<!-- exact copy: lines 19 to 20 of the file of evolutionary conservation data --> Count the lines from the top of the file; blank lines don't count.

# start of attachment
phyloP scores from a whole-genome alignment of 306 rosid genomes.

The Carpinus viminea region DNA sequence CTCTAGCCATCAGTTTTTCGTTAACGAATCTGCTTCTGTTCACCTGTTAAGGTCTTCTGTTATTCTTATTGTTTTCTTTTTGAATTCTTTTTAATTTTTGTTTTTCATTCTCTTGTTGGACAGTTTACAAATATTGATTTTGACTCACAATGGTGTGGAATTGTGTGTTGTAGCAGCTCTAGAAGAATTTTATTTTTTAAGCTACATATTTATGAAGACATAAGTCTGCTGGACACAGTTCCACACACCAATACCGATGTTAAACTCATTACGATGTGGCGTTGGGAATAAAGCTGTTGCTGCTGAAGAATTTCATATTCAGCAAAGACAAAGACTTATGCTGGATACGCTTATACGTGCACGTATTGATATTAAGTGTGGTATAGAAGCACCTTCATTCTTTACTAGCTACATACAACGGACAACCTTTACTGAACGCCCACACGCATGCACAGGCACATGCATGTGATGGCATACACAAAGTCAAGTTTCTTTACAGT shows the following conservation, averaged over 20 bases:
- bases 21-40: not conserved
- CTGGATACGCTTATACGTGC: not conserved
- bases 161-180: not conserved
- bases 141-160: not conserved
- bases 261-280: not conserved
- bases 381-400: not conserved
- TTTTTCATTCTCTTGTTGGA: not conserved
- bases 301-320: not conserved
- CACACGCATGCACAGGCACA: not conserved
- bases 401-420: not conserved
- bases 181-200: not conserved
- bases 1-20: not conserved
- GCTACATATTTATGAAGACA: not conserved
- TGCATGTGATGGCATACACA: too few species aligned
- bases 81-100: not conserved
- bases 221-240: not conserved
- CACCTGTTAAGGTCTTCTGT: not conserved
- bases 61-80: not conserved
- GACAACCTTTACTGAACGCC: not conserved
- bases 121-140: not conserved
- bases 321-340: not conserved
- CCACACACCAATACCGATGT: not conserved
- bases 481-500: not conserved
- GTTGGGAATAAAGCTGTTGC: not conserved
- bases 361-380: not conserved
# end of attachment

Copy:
- CACCTGTTAAGGTCTTCTGT: not conserved
- bases 61-80: not conserved